Construction—Ireland—Q&A guide

The following Construction practice note provides comprehensive and up to date legal information covering:

  • Construction—Ireland—Q&A guide
  • 1. If a foreign designer or contractor wanted to set up an operation to pursue the local market, what are the key concerns they should consider before taking such a step?
  • 2. Must foreign designers and contractors be licensed locally to work and, if so, what are the consequences of working without a licence?
  • 3. Do local laws provide any advantage to domestic contractors in competition with foreign contractors?
  • 4. What legal protections exist to ensure fair and open competition to secure contracts with public entities, and to prevent bid rigging or other anticompetitive behaviour?
  • 5. If a contractor has illegally obtained the award of a contract, for example by bribery, will the contract be enforceable? Are bribe-givers and bribe-takers prosecuted and, if so, what are the penalties they face? Are facilitation payments allowable under local law?
  • 6. Under local law, must employees of the project team members report suspicion or knowledge of bribery of government employees and, if so, what are the penalties for failure to report?
  • 7. Is the making of political contributions part of doing business? If so, are there laws that restrict the ability of contractors or design professionals to work for public agencies because of their financial support for political candidates or parties?
  • 8. Is a construction manager or other construction professional acting as a public entity’s representative or agent on a project (and its employees) subject to the same anti-corruption and compliance rules as government employees?
  • 9. Are there any other important legal issues that may present obstacles to a foreign contractor attempting to do business in your jurisdiction?
  • More...

Construction—Ireland—Q&A guide

This Practice Note contains a jurisdiction-specific Q&A guide to construction in Ireland published as part of the Lexology Getting the Deal Through series by Law Business Research (published: May 2021).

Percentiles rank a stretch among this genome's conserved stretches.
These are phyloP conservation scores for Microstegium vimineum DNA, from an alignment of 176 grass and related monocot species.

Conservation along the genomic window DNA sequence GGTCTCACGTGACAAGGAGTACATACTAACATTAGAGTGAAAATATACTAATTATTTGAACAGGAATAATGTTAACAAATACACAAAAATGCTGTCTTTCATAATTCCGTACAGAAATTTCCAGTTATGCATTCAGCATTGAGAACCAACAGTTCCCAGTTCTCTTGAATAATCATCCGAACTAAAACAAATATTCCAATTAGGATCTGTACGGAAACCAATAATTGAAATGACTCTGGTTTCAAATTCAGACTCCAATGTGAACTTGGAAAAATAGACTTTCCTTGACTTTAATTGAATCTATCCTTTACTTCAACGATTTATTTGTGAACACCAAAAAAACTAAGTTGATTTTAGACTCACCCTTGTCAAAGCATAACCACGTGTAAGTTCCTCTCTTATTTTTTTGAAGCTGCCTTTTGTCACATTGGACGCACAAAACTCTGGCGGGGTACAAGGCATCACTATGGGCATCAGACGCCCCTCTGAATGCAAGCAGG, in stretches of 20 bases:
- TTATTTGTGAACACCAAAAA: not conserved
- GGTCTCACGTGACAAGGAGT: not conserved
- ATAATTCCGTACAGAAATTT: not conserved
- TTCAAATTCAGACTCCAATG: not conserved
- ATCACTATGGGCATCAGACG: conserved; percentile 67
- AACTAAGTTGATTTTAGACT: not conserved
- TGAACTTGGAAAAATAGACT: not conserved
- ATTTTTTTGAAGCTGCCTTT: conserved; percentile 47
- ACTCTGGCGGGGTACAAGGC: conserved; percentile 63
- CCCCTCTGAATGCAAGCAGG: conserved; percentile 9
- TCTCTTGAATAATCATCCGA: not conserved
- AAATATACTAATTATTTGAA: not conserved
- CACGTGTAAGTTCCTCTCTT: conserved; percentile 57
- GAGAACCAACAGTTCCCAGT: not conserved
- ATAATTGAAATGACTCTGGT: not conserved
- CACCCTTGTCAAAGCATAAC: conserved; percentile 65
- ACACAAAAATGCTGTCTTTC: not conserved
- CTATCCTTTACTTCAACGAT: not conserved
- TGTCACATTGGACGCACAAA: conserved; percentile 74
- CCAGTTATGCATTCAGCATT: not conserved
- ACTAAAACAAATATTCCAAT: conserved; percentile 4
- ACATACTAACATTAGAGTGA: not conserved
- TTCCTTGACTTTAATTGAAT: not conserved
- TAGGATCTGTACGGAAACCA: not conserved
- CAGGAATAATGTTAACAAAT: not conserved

Authors: Matheson—Rhona Henry; Kimberley Masuda; Nicola Dunleavy

1. If a foreign designer or contractor wanted to set up an operation to pursue the local market, what are the key concerns they should consider before taking such a step?

In Ireland, there is a mandatory system of certification of building construction, which was introduced by the Building Control (Amendment) Regulations 2014 (BCAR). This system is intended to provide a level of assurance that a building is built in accordance with the Building Regulations 1997–2019 (the Building Regulations). There are a number of certificates that may be required in relation to any part or installation in a building, including a Certificate of Compliance on Completion confirming the building works comply with the Building Regulations.

If BCAR applies to a project, a commencement notice (ie, a notification to a Building Control Authority) that a person intends to carry out works will have to be issued no fewer than 14 days and no more than 28 days prior to works commencing on site.

In addition, there are numerous categories of developments listed in the Building Regulations that will require a fire safety certificate and a disability access certificate, and these include works

Popular documents